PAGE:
The ancient Bertha now o'erflowed with flood
Of mighty waters, and that princely hold,
Where dwelt King William, by the stream down rol'd,
Was utterly defac'd, and overthrown,
That now the place thereof can scarce be known:
Then through these haughs of fair and fertile ground,
Which, with fruit trees, with corns and flocks abound,
Meandring rivers, sweet flowres, heavenly honey,
More for our pastime than to conquesh money:
We went a shooting both through plain and park,
And never stay'd till we came to Lows wark;
Built by our mighty Kings for to preserve us,
That thencefurth waters should not drown, but serve us;
Yet condescending it admits one rill,
Which all these plains with christal brooks doth fill;
And by a conduit, large three miles in length,
Serves to make Perth impregnable for strength,
At all occasions when her clowses fall,
Making the water mount up to her wall,
When we had view'd this mighty work at random,
We thought it best these fields for to abandon:
And turning home, we spar'd nor dye nor fowsie,
Untill we came unto the Boot of Bowsie,
Along this aqueduct, and there our station,
We made and viewed Balhousie's situation.
O'erlooking all that spacious pleasant valley,
With flowers damasked, levell as an alley,
Betwixt and Perth, thither did we repair,
(For why the season was exceeding fair
Then all alongst this valley did we hye,
And there the place we clearly did espye,
The precinct, situation, and the stead,
Where ended was that cruel bloody fead,
Between these cursed clans Chattan and Kay,
Before King Robert John upon the day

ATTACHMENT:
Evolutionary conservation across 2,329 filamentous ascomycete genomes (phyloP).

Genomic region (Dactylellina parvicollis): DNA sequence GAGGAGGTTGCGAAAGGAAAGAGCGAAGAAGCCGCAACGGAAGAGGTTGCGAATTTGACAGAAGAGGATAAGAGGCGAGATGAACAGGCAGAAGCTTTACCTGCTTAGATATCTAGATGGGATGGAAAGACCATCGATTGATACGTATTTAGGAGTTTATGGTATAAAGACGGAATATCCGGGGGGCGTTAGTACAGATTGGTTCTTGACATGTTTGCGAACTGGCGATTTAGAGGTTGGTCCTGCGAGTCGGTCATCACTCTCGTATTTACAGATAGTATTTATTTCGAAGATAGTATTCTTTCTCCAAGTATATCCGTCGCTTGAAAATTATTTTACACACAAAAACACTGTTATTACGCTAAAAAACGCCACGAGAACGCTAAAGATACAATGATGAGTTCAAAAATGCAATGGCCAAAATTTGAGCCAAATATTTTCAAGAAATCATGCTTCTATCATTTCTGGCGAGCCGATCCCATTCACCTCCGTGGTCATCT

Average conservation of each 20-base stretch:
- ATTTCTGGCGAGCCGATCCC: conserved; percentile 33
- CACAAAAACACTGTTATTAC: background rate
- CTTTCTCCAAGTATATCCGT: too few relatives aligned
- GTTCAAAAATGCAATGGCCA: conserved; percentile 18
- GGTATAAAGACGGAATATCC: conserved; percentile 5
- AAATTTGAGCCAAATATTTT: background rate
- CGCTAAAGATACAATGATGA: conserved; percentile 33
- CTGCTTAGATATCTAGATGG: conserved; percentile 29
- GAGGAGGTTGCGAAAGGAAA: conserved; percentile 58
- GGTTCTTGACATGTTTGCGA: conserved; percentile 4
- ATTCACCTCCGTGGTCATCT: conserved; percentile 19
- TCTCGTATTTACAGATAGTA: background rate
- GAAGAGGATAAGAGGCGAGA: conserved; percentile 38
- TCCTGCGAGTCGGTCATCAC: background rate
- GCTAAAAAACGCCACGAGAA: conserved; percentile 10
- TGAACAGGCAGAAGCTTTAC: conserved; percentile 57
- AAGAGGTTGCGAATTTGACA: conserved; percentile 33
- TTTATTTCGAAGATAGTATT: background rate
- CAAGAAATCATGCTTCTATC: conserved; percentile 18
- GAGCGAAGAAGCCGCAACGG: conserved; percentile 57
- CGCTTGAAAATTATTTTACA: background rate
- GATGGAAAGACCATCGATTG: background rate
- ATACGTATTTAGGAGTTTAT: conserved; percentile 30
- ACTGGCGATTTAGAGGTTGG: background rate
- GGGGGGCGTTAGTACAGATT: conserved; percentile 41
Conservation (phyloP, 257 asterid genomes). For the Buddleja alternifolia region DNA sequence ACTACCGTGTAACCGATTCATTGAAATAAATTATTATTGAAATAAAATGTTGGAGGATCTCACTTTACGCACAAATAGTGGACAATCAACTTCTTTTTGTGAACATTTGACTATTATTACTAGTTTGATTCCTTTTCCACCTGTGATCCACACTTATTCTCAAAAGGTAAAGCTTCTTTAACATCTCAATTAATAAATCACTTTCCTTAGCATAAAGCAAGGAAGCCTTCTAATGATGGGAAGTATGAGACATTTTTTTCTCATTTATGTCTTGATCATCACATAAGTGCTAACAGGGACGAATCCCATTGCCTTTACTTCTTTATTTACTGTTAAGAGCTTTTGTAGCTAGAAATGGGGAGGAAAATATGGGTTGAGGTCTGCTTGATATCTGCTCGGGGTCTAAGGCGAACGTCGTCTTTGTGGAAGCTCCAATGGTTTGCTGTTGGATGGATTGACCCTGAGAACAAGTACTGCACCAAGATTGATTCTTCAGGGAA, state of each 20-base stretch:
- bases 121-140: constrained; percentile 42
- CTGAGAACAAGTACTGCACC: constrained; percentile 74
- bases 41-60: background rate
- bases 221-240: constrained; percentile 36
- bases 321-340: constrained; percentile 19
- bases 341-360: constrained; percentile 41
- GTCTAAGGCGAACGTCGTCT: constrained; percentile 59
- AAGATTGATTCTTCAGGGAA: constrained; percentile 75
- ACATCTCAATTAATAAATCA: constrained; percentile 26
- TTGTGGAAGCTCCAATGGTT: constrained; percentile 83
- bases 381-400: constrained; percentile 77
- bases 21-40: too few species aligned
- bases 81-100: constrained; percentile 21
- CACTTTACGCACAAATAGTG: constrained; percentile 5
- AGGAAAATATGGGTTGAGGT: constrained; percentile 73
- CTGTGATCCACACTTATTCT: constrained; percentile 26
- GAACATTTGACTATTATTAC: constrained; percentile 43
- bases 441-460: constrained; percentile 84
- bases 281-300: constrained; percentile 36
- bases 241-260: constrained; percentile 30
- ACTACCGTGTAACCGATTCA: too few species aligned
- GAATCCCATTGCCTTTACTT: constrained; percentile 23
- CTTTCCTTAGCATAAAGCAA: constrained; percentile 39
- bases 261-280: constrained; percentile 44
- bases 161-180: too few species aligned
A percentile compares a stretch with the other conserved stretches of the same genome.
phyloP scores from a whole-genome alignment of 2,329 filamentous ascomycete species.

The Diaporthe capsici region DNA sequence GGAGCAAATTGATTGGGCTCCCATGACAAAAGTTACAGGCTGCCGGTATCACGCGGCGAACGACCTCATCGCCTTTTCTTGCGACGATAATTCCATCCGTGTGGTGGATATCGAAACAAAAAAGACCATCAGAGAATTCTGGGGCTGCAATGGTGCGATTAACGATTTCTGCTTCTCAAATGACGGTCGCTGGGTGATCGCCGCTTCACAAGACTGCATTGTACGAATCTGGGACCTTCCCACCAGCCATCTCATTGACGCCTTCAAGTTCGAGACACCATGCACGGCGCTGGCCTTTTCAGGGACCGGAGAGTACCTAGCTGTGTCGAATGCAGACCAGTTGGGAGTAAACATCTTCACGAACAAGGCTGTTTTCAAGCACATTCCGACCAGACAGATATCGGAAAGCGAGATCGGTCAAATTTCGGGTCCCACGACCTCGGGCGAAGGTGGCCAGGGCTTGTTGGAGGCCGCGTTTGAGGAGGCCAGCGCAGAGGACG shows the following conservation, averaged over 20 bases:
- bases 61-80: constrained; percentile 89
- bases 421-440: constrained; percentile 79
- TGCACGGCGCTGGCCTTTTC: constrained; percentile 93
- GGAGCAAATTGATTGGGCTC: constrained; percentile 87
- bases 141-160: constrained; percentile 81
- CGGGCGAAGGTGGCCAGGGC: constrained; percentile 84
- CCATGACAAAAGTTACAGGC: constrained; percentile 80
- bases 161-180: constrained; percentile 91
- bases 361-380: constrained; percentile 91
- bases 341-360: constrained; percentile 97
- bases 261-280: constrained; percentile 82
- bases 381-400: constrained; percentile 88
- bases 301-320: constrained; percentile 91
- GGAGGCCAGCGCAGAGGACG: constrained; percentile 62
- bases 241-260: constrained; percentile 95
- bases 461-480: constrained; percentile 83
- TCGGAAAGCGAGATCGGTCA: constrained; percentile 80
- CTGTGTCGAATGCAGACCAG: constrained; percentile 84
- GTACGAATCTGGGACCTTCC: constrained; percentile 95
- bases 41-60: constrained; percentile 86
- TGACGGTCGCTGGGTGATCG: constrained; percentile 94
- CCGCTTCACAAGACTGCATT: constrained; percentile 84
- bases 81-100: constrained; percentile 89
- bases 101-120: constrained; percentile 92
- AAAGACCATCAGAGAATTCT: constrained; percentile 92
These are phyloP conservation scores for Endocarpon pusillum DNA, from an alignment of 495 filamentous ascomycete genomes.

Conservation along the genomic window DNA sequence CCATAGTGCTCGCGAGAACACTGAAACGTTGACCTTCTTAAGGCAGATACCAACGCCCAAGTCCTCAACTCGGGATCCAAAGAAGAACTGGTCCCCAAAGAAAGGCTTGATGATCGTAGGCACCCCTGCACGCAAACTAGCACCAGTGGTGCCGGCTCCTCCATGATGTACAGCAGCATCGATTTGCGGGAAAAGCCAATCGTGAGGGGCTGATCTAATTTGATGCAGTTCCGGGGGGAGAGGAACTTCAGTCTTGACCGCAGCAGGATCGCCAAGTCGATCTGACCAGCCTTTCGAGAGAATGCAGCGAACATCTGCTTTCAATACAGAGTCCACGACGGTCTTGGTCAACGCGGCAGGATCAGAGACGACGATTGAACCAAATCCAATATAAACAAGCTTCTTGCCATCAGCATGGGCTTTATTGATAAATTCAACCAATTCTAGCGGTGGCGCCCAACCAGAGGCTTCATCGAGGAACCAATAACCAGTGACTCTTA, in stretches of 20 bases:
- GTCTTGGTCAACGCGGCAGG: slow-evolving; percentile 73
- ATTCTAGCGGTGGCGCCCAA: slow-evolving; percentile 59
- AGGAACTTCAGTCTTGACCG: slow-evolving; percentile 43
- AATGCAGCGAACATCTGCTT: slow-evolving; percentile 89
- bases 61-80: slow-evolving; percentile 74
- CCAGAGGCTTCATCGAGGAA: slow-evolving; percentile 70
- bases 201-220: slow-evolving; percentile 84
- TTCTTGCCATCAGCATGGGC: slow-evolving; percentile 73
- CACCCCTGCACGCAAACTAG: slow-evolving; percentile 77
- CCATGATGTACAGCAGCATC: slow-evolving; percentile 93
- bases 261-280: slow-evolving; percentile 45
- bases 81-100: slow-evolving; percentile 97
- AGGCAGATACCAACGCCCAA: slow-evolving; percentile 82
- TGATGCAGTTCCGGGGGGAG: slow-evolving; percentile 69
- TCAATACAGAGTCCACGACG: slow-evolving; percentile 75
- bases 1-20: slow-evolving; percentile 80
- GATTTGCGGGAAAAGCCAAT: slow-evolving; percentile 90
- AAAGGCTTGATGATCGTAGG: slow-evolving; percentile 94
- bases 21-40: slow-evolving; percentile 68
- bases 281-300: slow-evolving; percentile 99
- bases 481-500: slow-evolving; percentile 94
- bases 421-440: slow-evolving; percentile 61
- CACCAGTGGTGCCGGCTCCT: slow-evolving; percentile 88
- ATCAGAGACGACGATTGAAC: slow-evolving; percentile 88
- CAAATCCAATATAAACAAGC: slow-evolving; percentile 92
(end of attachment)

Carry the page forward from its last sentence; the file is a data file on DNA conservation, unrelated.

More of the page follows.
Appointed, then and there, who did convene,
Thirty 'gainst thirty match'd upon that greene,
Of martial fellows, all in raging mood,
Like furious Ajax, or Orestes wood,
Alonely arm'd with long two-handed swords,
Their sparkling eyes cast fire instead of words;
Their horride beards, thrown browes, brustled mustages
Of deadly blows t'inshew, were true presages.

Thus standing, fortune's event for to try,
And thousands them beholding, one did cry,
With loud and mighty voice, stay, hold your hands!
A little space, we pray, the case thus stands;
One of our number is not here to day—
This sudden speech did make some little stay
Of this most bloody bargain, th'one party fight
Would not, unless the number were made right
Unto the adverse faction, nor was any
That would take it in hand, among so many
Beholders of all ranks, into that place
On th'other side none would sustaine disgrace,
To be debarred from his other fellowes,
He rather hung seven years upon the gallowes.

Thus, as the question stood, was found at length,
One Henry Wind, for tryal of his strength
The charge would take, a sadler of his craft,
I wot not well, whether the man was daft,
But for an half French crown he took in hand,
Stoutly to fight so long as he might stand,
And if to be victorious should betide him,